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Chinese people on subway China is a homogenous society, and thus imagines that real Americans are blond and blue-eyed. (Connie Wu photos)
Encountering discrimination as an Asian American in China

Editor's note: We apologize for any offense caused by this dispatch's previous title, which was not written by the author.

When my Mandarin fails me, my Chinese counterpart usually figures that I am either Korean or Japanese, but never an American. Even when I nudge him or her a little and say, "No, no, I am from a country that speaks English, so I am from.?" Their immediate answer is "Singapore!" I guess it is hard it is to believe that a Chinese-looking, English-speaking girl is from America.

Why does this happen? The Chinese have a very particular idea of who is considered an American. To the average Chinese, an American is blonde and blue-eyed, as seen in the movies. As a homogenous society, most Chinese are not too responsive to the fact that America is a nation of immigrants, a melting pot of various cultures and ethnicities. Hybrid identities such as African American, Spanish American, and Asian American don't seem to ring a strong bell in the many locals I have met. Rather, our skin color is the single identity marker determining who we are. So in the eyes of many Chinese people, white Americans are the only authentic Americans.

This mentality unfortunately makes it hard to be an Asian American in China sometimes, particularly when racial preferences get in the way. For those ABCs [American-born Chinese] out there, you know what I am talking about. Many of us "bananas" have encountered this prejudice in China, especially when we try to teach English in Chinese schools.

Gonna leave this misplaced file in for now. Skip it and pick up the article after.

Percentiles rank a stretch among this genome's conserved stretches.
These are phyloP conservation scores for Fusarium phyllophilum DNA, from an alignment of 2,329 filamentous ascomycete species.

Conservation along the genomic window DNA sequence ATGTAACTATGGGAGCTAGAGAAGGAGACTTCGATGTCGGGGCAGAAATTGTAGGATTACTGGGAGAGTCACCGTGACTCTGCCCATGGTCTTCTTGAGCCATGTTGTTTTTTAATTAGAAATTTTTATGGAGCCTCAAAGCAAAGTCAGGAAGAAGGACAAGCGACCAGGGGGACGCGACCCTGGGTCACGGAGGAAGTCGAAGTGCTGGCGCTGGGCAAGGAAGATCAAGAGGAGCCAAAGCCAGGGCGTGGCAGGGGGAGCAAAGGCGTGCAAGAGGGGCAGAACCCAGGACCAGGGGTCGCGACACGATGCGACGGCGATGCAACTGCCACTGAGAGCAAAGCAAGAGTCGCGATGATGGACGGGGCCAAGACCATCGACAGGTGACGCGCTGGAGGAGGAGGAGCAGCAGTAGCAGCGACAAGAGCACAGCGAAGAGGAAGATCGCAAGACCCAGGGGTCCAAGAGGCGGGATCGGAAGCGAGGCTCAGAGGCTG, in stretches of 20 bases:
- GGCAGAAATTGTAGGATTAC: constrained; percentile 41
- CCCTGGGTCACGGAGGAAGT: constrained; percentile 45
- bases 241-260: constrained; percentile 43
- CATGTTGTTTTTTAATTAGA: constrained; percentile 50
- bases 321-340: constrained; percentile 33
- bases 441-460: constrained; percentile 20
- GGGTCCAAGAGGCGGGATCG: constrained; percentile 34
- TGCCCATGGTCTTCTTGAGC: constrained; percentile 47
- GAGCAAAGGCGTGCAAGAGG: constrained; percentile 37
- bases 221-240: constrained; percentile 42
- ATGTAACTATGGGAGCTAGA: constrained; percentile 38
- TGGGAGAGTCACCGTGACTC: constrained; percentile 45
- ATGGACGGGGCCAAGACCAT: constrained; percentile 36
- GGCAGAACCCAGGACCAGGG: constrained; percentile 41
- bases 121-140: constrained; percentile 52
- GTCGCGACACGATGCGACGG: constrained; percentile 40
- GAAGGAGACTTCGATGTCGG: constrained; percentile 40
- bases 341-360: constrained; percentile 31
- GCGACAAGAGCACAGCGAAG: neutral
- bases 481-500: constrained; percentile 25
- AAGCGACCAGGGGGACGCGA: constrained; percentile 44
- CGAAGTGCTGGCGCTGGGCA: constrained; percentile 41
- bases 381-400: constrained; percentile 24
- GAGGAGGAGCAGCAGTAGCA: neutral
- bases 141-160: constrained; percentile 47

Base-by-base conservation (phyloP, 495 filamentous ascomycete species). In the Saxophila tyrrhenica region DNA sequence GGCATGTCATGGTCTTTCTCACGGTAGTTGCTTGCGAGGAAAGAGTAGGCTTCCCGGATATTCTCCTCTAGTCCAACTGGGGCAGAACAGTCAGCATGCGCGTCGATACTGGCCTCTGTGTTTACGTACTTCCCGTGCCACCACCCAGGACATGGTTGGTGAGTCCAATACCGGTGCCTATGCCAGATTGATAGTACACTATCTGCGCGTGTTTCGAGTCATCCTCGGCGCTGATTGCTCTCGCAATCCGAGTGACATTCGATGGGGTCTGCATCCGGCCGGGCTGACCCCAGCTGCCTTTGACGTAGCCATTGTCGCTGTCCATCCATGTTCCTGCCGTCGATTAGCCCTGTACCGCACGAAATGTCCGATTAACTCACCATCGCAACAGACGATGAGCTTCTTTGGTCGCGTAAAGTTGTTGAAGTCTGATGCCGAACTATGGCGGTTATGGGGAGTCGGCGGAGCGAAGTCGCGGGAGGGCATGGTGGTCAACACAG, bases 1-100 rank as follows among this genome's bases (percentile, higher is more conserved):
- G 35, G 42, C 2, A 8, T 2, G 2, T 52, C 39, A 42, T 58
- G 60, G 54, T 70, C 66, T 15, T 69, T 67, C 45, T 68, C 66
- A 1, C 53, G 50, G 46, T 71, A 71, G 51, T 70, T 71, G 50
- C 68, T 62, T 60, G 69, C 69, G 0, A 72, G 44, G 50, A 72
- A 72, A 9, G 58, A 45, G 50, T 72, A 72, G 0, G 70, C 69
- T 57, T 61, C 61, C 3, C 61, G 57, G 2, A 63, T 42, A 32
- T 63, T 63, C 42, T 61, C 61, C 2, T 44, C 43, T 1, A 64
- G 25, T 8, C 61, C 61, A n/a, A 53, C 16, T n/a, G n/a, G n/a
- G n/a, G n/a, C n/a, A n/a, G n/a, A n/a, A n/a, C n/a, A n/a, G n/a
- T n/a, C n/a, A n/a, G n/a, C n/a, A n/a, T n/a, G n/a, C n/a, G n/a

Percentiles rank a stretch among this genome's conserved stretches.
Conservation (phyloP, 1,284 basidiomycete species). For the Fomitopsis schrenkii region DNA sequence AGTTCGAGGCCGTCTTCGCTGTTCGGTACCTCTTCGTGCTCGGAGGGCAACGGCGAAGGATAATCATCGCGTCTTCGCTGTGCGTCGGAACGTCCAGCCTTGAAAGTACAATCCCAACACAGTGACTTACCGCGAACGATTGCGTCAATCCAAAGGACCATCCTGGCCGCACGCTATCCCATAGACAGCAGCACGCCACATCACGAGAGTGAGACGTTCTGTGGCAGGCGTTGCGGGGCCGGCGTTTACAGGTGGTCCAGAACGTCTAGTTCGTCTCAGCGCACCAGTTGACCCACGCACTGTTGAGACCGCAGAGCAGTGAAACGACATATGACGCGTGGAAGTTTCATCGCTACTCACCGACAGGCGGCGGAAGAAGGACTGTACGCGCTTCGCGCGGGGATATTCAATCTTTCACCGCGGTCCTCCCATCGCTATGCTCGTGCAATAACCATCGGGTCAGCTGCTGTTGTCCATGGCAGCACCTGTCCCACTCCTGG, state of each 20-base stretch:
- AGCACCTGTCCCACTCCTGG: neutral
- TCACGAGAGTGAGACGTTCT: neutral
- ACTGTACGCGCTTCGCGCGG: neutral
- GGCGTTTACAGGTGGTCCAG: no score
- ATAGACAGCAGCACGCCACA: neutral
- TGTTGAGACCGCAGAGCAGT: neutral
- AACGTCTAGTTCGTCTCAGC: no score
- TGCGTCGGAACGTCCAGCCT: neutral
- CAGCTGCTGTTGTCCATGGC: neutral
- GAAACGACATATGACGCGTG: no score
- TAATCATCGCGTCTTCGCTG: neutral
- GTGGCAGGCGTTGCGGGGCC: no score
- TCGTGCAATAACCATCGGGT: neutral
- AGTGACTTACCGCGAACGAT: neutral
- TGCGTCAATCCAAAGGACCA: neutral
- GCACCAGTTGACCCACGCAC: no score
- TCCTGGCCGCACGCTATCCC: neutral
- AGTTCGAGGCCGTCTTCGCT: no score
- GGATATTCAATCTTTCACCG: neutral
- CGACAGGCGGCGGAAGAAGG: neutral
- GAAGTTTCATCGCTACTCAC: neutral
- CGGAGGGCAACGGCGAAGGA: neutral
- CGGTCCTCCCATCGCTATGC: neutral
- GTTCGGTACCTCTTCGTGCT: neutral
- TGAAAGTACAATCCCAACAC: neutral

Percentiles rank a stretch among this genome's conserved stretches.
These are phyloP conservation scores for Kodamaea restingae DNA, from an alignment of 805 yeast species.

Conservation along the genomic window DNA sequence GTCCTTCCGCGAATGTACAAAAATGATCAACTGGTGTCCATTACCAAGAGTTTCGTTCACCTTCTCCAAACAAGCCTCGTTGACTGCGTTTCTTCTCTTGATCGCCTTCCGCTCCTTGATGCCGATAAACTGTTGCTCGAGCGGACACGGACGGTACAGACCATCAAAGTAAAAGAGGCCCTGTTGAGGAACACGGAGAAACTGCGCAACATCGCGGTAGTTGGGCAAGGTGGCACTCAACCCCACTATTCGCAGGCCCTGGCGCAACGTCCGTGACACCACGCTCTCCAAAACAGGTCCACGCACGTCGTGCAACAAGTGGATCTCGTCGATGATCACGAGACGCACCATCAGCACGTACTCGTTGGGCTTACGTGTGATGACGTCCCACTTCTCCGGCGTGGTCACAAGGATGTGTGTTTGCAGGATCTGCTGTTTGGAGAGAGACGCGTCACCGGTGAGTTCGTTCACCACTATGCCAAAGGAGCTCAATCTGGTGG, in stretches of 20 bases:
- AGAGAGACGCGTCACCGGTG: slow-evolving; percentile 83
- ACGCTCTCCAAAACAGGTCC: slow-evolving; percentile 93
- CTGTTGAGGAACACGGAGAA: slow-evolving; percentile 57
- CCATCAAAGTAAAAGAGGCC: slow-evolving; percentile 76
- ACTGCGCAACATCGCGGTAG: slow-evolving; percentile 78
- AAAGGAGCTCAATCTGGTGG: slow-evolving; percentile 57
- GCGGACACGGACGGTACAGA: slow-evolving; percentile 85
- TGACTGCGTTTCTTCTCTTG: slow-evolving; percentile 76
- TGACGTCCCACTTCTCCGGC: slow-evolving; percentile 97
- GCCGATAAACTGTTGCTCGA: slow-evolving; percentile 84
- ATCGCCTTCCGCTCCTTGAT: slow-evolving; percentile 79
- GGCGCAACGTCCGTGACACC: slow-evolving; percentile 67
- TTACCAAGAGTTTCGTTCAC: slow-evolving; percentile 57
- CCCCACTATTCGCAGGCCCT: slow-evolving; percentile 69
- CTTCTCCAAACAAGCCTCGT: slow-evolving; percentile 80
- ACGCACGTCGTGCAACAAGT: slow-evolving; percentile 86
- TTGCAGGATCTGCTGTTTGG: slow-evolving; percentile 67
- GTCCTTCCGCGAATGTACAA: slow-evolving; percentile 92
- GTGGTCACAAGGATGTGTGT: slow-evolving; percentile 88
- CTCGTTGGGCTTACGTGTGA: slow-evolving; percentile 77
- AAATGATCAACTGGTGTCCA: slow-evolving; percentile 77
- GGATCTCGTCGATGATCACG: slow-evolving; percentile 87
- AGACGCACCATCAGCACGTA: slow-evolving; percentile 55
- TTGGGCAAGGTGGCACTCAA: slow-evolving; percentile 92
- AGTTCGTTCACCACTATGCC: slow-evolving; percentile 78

Our Asian faces immediately make our English skills suspect, which leads to quick denials of employment simply because of the way we look. We are often questioned by suspicious employers about whether we speak fluent English, how long we have been in the United States, how well we know English grammar, and even whether we are really Americans. Even after passing such an interrogation, we are usually denied the teaching position. Our credentials often mean very little when it comes to hiring foreigners to teach English. My Asian friends in the English-teaching market describe themselves as second rate, hired only to fill in gaps. And now that Chinese schools require each applicant to send in a picture, the first wave of weeding out the "inauthentic" English speakers will be made much easier. As expected, we ABCs or almost-ABCs are among the first ones to go.

 Fragrant Park
This 'fragrant hills park' in Beijing is a tranquil place to think.

Recently, I browsed through the Internet and came across many complaints like this one and this one posted by Americans of color on this matter. Stories included people receiving lower pay than white Americans while doing more work, and a Stanford guy with good teaching credentials who was bluntly turned away by an employer that said they don't hire Chinese-looking English teachers.

I find it sad that despite the Chinese frenzy of learning American English, many Chinese people are missing the crucial point that this "American English" is made of and spoken by Americans of various colors and ethnicities.